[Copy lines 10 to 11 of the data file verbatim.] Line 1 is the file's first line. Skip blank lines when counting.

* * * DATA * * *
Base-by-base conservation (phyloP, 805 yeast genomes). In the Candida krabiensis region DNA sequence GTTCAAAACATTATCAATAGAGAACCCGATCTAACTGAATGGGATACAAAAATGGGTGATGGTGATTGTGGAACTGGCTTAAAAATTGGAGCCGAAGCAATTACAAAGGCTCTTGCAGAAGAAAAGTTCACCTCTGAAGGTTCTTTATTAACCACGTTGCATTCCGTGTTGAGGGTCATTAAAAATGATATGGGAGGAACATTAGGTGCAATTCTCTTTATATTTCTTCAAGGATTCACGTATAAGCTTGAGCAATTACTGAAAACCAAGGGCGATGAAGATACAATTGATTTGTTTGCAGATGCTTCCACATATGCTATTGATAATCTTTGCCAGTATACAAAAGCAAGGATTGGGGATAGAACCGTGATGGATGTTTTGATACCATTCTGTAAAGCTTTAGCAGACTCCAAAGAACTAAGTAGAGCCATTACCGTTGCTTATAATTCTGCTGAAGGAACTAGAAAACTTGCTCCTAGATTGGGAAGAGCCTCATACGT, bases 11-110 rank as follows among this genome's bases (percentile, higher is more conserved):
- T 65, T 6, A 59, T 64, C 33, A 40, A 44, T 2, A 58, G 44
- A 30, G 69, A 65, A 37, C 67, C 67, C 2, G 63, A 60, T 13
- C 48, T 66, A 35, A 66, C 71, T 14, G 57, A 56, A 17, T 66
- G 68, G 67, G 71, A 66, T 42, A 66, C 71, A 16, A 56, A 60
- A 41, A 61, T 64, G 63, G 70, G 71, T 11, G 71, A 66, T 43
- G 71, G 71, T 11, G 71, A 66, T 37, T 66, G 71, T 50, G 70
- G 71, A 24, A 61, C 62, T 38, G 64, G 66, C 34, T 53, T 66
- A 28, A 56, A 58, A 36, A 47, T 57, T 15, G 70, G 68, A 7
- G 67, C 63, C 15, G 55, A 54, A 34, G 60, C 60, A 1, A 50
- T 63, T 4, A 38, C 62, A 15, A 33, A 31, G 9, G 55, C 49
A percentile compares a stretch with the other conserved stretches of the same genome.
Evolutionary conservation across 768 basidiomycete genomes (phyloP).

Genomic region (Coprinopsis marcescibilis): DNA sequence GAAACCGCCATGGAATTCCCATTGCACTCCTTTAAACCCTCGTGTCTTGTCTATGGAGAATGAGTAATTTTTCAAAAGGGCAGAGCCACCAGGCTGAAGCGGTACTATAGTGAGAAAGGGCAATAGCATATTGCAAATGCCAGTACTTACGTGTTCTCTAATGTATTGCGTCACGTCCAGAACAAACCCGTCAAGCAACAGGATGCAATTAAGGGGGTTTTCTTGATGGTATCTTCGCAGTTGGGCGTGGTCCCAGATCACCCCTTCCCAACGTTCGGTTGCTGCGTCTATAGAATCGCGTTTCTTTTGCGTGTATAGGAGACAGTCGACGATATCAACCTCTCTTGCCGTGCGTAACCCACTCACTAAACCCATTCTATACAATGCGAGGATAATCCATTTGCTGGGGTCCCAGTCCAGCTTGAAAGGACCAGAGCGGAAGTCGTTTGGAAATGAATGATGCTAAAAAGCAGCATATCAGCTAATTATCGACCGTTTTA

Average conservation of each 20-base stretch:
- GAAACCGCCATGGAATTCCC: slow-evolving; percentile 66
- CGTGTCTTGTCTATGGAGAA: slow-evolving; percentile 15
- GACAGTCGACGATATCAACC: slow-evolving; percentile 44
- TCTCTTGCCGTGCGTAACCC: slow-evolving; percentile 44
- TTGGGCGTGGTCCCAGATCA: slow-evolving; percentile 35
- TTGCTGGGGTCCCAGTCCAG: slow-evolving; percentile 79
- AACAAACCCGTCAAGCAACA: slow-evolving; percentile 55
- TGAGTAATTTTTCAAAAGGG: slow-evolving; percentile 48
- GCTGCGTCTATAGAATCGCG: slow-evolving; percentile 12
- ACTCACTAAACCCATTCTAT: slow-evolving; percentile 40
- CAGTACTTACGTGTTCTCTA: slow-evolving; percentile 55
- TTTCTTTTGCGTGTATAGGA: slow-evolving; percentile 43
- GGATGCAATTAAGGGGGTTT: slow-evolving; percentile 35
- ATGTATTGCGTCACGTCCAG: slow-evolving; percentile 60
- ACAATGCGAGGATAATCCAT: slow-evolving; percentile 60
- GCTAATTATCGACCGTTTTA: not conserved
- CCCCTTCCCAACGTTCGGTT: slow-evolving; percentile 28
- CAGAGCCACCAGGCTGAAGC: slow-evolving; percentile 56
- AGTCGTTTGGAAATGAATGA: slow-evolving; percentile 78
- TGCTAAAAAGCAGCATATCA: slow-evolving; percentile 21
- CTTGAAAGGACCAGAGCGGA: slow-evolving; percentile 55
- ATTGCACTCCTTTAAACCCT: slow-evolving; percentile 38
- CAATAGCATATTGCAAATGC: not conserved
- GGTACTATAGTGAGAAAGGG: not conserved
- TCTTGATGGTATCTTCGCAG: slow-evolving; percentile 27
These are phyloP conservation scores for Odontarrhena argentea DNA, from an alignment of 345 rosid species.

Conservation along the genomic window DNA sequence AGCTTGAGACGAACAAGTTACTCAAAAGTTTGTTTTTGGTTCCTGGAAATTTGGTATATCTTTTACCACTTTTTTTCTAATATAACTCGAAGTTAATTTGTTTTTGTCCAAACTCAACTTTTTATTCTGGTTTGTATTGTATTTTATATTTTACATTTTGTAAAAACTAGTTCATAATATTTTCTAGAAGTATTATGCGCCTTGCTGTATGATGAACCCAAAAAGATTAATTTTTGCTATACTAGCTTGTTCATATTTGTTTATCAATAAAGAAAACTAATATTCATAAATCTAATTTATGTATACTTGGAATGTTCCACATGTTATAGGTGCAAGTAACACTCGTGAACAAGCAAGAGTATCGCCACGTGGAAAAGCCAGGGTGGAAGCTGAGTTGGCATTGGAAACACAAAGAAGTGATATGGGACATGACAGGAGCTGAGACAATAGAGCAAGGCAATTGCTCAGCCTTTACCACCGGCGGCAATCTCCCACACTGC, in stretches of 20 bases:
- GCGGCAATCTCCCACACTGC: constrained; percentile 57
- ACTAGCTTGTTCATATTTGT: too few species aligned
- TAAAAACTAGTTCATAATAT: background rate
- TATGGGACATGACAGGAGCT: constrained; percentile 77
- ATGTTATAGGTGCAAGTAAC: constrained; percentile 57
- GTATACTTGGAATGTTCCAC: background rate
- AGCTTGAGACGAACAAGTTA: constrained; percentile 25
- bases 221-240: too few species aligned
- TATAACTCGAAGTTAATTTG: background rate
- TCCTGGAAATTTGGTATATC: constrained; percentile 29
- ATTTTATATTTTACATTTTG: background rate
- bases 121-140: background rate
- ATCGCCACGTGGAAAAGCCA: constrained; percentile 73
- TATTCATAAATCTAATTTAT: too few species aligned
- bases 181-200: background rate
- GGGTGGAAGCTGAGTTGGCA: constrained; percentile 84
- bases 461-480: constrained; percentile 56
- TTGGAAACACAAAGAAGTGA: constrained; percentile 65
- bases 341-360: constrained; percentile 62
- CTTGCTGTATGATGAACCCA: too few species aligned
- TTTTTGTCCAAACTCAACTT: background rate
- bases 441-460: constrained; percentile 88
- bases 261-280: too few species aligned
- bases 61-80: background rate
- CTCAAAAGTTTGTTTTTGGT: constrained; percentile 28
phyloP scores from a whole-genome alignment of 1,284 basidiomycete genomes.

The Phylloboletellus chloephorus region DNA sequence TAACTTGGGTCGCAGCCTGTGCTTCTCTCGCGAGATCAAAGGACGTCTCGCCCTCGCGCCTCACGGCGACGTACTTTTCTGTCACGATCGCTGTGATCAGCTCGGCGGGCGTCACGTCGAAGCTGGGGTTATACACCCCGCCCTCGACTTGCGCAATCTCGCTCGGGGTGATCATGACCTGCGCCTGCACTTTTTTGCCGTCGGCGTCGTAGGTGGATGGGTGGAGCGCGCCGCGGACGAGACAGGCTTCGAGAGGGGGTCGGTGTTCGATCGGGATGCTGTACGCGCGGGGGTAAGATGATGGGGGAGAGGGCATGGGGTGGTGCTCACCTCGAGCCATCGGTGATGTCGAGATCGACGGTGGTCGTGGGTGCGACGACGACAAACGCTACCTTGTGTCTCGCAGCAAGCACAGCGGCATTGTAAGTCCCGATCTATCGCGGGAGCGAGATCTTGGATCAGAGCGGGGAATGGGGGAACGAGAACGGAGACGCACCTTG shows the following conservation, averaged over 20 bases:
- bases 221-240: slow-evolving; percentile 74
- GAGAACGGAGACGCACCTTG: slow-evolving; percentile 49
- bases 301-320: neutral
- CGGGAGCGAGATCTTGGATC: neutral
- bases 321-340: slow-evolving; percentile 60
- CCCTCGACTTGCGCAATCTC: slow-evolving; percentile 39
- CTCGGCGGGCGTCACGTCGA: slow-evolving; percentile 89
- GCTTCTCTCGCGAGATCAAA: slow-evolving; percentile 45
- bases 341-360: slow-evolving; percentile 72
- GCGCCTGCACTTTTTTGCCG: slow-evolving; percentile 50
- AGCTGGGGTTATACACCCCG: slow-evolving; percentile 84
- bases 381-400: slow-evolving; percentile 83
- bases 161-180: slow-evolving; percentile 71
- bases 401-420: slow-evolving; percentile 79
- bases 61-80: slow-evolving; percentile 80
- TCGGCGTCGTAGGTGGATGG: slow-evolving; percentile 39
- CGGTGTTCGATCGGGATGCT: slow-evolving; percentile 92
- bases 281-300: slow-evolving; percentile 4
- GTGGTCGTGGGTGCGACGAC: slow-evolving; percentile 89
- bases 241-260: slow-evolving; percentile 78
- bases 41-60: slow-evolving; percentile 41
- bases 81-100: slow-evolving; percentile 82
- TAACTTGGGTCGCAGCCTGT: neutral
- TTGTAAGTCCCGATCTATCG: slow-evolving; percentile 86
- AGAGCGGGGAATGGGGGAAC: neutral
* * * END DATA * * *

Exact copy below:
- G 67, C 63, C 15, G 55, A 54, A 34, G 60, C 60, A 1, A 50
- T 63, T 4, A 38, C 62, A 15, A 33, A 31, G 9, G 55, C 49